"You have to make sure the bees have enough food and give them antibiotics, in the form of powder, to keep them from getting diseases," Steve Klein said. "The bees eat honey, but they need pollen, too. The first things to bloom are the wild plum and then the dandelions and apples."

May ends up being a very busy time for beekeepers, who have to make sure the hives are approximately the same size.

"That's the art to beekeeping," Steve Klein said. "The beekeeper has to move them around so all the hives balance out to equal size. In the springtime, when it gets warm enough, the queen will lay up to a couple thousand eggs a day, so you can get a lot of bees fast."

The key is to keep the hives big enough so that they make enough honey, but not so big that they swarm. To move them requires finding the lone queen bee, Steve Klein said, and in a large hive, there could be 30,000 to 40,000 bees.

"In each box there are 10 combs and the bottom ones usually house the brood section where they're raising the new bees," Steve Klein said. "If there are too many in there, you have to find the queen, who is slightly larger, and leave her in the original box. Then you take out several of those combs, add them to a box that is short and even them out so it doesn't get too crowded."

In June, beekeepers will put out extra boxes, called supers, for the surplus of honey.

"If you have 2,000 hives, you need 7,000 to 8,000 supers," Steve Klein said. "That's a lot of hauling. Then, the second or third week of August, you start taking those extra boxes back. But you have to get the bees out first."

Originally, the family business was known as Klein Honey Farm, but was changed to Klein Foods in 1992, when Steve and Kay took over. Around the same time, the Kleins started to notice a downward trend.

"There weren't enough flowers anymore, so it became difficult to keep bees around here," Steve Klein said. "There were eight commercial beekeepers in the southwest fourth of the state they're all gone because there isn't enough floral source."

The biggest change Steve Klein noticed was that there weren't as many beef or dairy cattle around, which also led to a decrease in alfalfa. In the early 1990s, the USDA also changed the seeding formulas, Steve Klein said, switching to native grasses, which do not bloom. Diseases were also introduced to the country.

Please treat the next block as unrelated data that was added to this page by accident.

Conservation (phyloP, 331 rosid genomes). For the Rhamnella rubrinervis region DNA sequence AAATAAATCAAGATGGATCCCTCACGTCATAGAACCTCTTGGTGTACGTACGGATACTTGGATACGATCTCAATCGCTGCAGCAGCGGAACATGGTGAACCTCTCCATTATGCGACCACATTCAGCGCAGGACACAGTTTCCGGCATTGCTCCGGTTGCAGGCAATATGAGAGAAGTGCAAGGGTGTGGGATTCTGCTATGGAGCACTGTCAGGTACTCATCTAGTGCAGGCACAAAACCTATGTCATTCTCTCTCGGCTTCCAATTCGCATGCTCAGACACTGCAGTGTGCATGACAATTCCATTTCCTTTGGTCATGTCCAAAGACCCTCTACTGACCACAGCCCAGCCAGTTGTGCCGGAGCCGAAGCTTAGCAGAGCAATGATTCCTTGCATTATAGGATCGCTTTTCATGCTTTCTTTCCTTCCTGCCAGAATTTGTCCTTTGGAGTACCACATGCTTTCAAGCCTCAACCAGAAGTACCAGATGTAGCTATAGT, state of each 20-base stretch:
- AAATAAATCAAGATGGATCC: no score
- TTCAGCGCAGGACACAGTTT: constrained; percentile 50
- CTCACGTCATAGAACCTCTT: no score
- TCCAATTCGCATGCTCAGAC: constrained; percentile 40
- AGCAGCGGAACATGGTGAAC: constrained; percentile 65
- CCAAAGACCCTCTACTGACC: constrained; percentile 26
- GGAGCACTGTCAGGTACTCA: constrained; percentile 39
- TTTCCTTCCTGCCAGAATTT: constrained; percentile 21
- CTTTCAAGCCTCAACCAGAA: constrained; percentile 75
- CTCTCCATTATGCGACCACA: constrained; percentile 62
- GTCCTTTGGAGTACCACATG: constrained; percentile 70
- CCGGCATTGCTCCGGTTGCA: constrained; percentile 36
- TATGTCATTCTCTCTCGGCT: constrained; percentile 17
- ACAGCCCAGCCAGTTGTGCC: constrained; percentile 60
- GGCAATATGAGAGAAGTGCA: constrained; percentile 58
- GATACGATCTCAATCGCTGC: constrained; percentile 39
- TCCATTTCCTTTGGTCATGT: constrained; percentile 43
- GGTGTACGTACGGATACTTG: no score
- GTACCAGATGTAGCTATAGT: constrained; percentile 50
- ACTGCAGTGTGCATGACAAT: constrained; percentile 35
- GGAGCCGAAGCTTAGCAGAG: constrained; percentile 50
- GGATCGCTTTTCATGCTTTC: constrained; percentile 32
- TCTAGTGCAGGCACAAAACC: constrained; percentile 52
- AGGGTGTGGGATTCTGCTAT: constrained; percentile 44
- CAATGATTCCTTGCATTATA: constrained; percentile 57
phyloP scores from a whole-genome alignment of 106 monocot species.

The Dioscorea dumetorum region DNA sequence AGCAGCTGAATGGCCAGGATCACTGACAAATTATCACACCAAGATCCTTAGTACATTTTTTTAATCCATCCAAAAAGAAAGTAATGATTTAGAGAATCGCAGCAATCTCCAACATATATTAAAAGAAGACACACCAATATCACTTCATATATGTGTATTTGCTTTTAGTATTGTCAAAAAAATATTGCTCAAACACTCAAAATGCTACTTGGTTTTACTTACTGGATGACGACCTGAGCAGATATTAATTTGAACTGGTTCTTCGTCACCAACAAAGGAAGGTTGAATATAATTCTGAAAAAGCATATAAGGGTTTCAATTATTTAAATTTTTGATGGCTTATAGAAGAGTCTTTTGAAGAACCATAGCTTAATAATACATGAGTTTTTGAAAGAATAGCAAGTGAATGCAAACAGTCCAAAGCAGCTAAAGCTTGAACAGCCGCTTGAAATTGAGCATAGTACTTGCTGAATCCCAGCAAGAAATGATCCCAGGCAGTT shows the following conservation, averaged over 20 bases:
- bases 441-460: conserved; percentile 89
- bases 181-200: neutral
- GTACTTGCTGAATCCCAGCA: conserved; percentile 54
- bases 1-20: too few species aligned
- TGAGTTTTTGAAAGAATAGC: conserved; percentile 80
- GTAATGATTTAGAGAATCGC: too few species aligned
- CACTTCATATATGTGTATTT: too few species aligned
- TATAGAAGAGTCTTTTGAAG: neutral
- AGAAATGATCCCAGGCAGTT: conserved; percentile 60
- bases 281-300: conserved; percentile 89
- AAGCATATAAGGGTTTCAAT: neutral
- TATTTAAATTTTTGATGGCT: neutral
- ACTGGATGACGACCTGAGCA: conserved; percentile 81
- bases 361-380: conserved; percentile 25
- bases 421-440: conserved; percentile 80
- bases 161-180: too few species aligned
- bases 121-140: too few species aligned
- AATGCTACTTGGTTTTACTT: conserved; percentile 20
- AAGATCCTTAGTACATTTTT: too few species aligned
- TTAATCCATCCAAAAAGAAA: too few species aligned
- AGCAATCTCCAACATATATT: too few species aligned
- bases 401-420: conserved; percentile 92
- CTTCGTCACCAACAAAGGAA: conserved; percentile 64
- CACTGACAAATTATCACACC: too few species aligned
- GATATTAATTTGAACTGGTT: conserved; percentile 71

"Minnesota used to be one of the top two in the nation in honey production, but now it's not even in the top 10," Steve Klein said. "We could kind of see the end of an era coming, so we started creating speciality honey things, like barbecue sauces, syrups and preserves. We started marketing to gift stores all over the country."

By the late 1990s, the Kleins eventually sold their bees to a business in North Dakota, although they still manufacture honey products at the Walnut Grove Mercantile in Marshall, which the Kleins built 10 years ago.

"It was hard to see the bees go, especially for my dad," Steve Klein said. "It was his whole life."

The Kleins' gift store now displays many sentimental items from their beekeeping past, including an old smoker used to calm the bees, a 1951 calendar used in the first store, a license plate off of the 1951 Ford truck used in the bee business, an 1894 stove used to heat the old store and an old-time sickle the Kleins used to quietly and peacefully chop grass in front of the hives.

Also hanging from the ceiling are remembrances of Steve's mother, Cecelia Klein, who died in 1992, including her little coal shovel she used to clean out the coal clinkers, her ice skates and a doctor's bag where she kept her sewing items.

"We worked hard to create this old-time nostalgia that people can come here and have a fun time with," Steve Klein said. "A lot of the things we display here are from the family. We get to look at them every day."

And, of course, they stay grounded by continuing to produce award-winning honey.

"I love honey," Steve Klein said. "I eat it every day."